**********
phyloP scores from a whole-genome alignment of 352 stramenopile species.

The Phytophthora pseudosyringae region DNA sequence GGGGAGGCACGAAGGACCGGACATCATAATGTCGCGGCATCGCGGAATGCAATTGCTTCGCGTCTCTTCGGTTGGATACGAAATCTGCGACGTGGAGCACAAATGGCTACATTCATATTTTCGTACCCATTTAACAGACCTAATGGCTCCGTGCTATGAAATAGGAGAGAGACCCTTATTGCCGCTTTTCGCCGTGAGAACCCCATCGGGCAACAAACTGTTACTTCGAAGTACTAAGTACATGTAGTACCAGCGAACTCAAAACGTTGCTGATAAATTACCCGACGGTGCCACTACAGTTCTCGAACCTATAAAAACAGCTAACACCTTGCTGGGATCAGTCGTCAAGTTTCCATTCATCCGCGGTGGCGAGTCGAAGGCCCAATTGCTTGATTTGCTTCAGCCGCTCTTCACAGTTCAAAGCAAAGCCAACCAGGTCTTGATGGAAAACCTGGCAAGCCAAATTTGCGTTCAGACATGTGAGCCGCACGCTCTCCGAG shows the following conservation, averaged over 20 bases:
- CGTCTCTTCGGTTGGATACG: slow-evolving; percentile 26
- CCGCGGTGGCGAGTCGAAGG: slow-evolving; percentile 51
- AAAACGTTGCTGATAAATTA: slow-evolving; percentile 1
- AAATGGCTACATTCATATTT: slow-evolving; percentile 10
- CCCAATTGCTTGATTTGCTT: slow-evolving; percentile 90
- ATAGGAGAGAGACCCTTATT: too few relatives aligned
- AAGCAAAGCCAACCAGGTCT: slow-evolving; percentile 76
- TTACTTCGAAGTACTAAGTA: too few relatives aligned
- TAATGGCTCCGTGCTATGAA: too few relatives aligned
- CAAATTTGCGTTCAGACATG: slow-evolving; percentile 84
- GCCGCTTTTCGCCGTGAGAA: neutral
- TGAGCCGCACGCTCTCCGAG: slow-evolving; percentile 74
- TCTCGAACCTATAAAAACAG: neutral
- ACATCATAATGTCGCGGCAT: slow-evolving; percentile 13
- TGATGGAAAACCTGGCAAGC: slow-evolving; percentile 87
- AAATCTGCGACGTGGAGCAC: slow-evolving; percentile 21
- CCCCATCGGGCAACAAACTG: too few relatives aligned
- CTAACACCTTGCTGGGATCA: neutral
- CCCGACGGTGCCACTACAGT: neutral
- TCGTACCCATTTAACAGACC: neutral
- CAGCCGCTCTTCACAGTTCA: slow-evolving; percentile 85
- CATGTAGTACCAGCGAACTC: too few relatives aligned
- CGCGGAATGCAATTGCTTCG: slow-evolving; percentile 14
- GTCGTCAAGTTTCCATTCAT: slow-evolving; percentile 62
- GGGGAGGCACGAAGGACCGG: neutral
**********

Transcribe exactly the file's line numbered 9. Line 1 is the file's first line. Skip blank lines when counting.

- AAGCAAAGCCAACCAGGTCT: slow-evolving; percentile 76